Double ’Canes Journey from UM Undergrad to Miami Law to Giving Back

Double ’Canes Journey from UM Undergrad to Miami Law to Giving Back

Roy Black, B.S. '67, J.D. '70, Jerry Hollo, A.B. '90, J.D. '93, and Ana VeigaMilton, B.S.E.E. '87, J.D. '93
Roy Black, B.S. '67, J.D. '70, Jerry Hollo, A.B. '90, J.D. '93, and Ana VeigaMilton, B.S.E.E. '87, J.D. '93

Roy Black, Jerry Hollo, and Ana VeigaMilton enrolled at the University of Miami for very different reasons: Black wanted to be an oceanographer, Hollo missed the warm weather, and VeigaMilton knew there was no way a Cuban girl could convince her parents to leave Miami.

Yet all three joined an exclusive group: double ’Canes, who graduated from the U undergrad and Miami Law. In the decades since, they’ve remained fans of and advocates for the U, they’ve sent their children there, and each of them, in their own ways, has continued giving their time, talent, and resources to the University of Miami.

“I attribute the growth of Miami not as a party place, but as a real city of substance, partly to the growth of the University of Miami,” VeigaMilton said. “I am an ambassador of the university, and I’m thrilled that my family and I can be a part of it.”

From Jamaica to Juries

Black, B.S. ’67, J.D. ’70, who has become one of the most high-profile defense attorneys in the country, started his journey at the University of Miami with dreams of the ocean. His stepfather was British and moved the family from Jamaica to the Bahamas when Black was a boy, exposing him to island life.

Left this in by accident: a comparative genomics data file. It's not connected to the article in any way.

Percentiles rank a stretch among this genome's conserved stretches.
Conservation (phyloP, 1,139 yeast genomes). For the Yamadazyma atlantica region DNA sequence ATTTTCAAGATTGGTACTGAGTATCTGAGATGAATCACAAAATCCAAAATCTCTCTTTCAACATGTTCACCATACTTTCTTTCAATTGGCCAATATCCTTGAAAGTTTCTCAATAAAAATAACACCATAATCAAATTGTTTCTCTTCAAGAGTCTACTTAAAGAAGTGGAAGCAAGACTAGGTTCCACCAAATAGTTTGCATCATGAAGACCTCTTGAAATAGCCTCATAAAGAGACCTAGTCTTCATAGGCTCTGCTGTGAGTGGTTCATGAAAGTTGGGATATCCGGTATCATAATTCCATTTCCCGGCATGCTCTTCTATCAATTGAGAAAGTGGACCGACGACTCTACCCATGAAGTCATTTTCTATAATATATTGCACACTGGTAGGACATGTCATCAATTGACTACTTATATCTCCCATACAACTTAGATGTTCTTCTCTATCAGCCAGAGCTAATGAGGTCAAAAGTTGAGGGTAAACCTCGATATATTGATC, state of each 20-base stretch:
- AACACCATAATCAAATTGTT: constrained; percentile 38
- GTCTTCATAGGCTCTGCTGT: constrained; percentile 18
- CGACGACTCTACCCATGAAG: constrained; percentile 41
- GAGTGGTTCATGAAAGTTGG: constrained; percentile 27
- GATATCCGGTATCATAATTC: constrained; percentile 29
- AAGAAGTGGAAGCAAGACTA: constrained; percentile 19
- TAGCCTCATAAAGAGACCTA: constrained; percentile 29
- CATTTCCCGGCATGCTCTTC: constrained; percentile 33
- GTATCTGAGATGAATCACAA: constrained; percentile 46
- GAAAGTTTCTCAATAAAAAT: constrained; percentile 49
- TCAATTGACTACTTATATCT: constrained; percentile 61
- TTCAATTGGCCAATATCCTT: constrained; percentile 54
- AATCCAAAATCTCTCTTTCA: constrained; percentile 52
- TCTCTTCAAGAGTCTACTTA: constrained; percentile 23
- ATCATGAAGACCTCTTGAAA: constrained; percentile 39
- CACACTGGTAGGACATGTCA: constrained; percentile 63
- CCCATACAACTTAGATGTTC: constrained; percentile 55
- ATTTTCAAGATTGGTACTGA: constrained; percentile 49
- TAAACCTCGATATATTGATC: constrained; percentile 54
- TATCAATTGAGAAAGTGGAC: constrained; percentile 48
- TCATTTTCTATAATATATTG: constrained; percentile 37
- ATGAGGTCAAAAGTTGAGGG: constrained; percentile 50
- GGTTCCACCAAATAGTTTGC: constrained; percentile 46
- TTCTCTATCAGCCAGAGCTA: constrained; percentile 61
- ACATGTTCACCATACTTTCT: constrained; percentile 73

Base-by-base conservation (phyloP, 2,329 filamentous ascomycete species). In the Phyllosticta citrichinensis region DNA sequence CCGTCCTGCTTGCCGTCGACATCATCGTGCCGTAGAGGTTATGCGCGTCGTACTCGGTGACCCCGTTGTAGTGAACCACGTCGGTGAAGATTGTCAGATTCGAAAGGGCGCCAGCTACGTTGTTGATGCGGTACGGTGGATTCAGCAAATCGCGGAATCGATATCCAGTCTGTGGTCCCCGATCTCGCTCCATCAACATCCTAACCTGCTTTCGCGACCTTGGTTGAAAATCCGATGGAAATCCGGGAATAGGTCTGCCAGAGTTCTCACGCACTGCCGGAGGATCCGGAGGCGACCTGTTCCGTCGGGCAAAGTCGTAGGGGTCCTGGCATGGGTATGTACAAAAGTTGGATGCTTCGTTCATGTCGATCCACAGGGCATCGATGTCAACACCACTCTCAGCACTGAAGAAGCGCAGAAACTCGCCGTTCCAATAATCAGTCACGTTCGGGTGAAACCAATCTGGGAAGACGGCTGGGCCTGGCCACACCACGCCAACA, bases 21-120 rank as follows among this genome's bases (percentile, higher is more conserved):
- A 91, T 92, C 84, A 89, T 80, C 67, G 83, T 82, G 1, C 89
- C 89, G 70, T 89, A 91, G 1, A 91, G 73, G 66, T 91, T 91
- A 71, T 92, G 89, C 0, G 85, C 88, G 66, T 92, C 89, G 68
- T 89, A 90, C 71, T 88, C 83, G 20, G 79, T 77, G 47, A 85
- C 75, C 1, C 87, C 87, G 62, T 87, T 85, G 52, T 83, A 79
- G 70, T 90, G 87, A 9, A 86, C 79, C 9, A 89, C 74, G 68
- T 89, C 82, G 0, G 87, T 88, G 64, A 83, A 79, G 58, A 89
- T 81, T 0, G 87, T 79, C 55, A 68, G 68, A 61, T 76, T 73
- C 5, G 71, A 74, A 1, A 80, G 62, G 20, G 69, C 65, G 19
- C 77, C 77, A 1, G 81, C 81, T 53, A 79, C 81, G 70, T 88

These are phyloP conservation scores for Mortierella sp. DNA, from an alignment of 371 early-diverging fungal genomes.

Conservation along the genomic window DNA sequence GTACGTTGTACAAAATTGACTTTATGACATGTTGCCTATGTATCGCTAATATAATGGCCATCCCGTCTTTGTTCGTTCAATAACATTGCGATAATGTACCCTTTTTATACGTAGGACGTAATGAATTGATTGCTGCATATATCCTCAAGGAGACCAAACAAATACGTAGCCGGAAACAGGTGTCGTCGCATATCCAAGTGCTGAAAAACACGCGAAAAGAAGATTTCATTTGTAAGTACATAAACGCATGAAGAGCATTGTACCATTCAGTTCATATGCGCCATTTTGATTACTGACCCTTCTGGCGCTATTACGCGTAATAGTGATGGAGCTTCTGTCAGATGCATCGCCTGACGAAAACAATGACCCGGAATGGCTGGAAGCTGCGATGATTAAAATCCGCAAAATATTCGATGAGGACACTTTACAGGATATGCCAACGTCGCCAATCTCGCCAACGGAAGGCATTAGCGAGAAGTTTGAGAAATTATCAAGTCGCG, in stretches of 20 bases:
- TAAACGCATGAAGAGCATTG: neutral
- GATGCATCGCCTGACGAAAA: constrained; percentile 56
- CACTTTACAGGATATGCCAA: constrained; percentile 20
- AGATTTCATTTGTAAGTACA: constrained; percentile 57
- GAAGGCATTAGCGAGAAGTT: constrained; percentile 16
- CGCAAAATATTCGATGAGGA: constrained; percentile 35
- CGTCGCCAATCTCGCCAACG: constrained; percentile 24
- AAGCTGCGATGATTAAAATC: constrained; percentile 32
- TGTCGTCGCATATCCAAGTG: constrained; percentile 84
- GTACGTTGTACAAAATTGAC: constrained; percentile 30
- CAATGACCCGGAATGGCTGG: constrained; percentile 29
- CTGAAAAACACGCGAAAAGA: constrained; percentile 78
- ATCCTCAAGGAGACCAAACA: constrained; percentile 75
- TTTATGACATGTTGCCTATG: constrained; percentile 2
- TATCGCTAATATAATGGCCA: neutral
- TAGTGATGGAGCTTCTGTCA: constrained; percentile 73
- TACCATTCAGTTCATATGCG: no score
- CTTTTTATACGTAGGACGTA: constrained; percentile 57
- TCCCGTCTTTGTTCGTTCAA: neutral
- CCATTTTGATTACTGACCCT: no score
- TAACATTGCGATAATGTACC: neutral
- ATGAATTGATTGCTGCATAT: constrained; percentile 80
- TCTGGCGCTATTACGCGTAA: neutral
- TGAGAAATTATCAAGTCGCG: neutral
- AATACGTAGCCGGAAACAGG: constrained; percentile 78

“I did a lot of ocean swimming, so I thought I wanted to go into oceanography,” he said.

He started as a chemistry major at the U, taking classes in what was then known as the North Campus (now the Coral Gables Library). But he changed course when he took a series of government classes (now called political science). He loved doing research and writing about a wide variety of subjects. And then, when deciding what to do after receiving his bachelor’s degree, he recalled another lesson he learned in the islands.

Black had a math teacher in Jamaica who had it out for him. “Either because I was white or I was American, or possibly because of both,” he said. The teacher constantly picked on Black, ordering him to the blackboard to solve equations based on English currencies like pounds, shillings, and pence.

“He did it so he could embarrass me,” Black said. “That drove me crazy. I grew to hate petty authority. That generated my interest in going into the law, into becoming a public interest lawyer, a public defender.”

So, Black applied to the University of Miami School of Law and was accepted the next day. While there, he grew to love and hate one class in particular: a contracts class taught by the legendary Professor Richard Hausler, a 52-year veteran of the school who specialized in the Socratic Method.